Social Justice and Proportional Reasoning

  • Social Justice and Proportional Reasoning

    Ksenija Simic-Muller
    Textbook tasks can easily be transformed into authentic real-world problems that shed light on issues of equity and fairness, such as population growth and crime rates.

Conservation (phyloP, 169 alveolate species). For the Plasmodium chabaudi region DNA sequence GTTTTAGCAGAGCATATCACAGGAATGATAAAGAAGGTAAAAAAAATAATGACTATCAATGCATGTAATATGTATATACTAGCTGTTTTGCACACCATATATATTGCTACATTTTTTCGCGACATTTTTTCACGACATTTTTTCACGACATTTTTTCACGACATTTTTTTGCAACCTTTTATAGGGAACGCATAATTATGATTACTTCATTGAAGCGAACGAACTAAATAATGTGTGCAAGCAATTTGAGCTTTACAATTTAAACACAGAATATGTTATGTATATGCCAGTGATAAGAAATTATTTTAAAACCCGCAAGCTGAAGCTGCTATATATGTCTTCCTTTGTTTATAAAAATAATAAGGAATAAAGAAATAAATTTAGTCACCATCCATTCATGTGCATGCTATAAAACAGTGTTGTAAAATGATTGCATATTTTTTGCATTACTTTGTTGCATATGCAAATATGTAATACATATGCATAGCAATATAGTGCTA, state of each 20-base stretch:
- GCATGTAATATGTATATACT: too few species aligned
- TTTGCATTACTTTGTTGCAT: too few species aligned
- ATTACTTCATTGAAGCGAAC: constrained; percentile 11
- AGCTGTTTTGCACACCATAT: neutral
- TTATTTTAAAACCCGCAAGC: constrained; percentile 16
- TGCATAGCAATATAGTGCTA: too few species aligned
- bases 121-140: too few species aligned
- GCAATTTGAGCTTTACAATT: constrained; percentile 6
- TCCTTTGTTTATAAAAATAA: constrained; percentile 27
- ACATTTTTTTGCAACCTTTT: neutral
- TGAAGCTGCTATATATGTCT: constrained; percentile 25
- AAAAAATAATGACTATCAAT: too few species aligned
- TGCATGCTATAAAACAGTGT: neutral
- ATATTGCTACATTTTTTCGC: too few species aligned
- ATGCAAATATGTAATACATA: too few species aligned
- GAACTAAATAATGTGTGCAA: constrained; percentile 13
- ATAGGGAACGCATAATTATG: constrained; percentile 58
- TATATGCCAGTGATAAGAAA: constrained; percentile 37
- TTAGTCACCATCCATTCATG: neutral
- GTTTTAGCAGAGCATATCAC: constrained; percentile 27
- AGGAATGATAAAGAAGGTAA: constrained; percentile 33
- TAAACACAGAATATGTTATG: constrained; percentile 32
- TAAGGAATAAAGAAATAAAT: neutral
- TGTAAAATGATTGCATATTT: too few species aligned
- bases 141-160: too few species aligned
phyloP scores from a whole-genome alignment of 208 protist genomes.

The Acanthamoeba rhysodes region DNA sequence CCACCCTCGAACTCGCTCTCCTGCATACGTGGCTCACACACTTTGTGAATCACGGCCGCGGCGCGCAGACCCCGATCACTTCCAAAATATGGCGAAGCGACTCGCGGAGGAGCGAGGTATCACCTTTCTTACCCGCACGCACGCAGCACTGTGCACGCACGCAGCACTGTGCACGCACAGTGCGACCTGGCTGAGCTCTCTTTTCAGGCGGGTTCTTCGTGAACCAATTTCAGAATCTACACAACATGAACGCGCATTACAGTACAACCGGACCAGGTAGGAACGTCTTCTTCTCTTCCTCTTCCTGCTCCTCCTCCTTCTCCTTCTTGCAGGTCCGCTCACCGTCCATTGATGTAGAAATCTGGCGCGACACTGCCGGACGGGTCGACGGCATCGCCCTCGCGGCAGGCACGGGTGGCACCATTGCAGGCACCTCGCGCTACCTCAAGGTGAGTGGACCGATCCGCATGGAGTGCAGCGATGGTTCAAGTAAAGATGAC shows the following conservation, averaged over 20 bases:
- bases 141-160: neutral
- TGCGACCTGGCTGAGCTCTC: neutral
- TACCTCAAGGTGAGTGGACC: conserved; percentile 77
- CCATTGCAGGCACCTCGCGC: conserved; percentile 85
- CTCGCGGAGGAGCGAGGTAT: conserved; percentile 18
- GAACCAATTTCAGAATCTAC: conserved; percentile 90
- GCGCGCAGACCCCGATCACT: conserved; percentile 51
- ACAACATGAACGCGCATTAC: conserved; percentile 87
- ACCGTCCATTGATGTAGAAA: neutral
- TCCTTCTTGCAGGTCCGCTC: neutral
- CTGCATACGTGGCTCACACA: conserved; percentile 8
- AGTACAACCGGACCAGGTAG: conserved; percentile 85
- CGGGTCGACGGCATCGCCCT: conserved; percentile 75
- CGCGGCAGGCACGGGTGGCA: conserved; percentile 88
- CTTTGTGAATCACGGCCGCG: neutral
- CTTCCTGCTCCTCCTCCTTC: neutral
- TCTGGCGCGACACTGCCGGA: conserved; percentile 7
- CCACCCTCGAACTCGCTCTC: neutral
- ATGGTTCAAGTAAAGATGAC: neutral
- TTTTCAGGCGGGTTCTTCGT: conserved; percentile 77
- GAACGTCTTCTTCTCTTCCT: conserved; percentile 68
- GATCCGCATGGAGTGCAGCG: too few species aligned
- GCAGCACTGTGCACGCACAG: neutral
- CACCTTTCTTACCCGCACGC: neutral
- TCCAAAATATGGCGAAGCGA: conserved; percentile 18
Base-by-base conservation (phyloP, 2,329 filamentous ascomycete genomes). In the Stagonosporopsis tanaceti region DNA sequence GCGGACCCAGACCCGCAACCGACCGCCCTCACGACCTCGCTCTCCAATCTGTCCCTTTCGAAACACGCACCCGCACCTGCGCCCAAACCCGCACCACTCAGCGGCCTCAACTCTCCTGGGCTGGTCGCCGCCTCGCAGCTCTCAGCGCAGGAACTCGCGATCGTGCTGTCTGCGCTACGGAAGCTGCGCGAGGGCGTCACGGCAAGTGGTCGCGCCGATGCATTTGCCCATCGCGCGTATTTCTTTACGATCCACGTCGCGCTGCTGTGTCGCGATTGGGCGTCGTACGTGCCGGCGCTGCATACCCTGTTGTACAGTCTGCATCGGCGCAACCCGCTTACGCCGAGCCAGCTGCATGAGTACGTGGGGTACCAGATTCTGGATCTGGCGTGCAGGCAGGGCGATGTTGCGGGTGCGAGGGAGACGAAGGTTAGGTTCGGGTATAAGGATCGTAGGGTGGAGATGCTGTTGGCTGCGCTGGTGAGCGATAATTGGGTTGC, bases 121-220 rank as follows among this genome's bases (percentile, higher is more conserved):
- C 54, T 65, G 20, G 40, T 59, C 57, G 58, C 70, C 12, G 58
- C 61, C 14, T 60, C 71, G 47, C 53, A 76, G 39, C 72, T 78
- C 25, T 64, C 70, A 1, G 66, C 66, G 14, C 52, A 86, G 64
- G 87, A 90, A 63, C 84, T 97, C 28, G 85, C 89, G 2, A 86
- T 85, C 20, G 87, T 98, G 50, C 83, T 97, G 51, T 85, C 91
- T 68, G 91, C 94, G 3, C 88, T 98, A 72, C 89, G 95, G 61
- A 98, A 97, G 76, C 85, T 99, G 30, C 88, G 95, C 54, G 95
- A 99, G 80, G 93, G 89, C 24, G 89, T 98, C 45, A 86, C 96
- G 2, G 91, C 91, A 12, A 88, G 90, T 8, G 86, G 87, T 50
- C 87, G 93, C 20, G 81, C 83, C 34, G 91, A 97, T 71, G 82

Being a mathematically literate citizen requires daily applications of proportional reasoning, especially when answering such questions as these: “Is the larger package a better buy?” “Is Chicago more dangerous than Detroit?” Many of these applications, like the second question above, are related to social justice issues found in society. Mathematical story problems seen in textbooks are often contrived and only superficially deal with the real world and its complex issues. For example, the following Mixture problem is typically used when teaching ratios: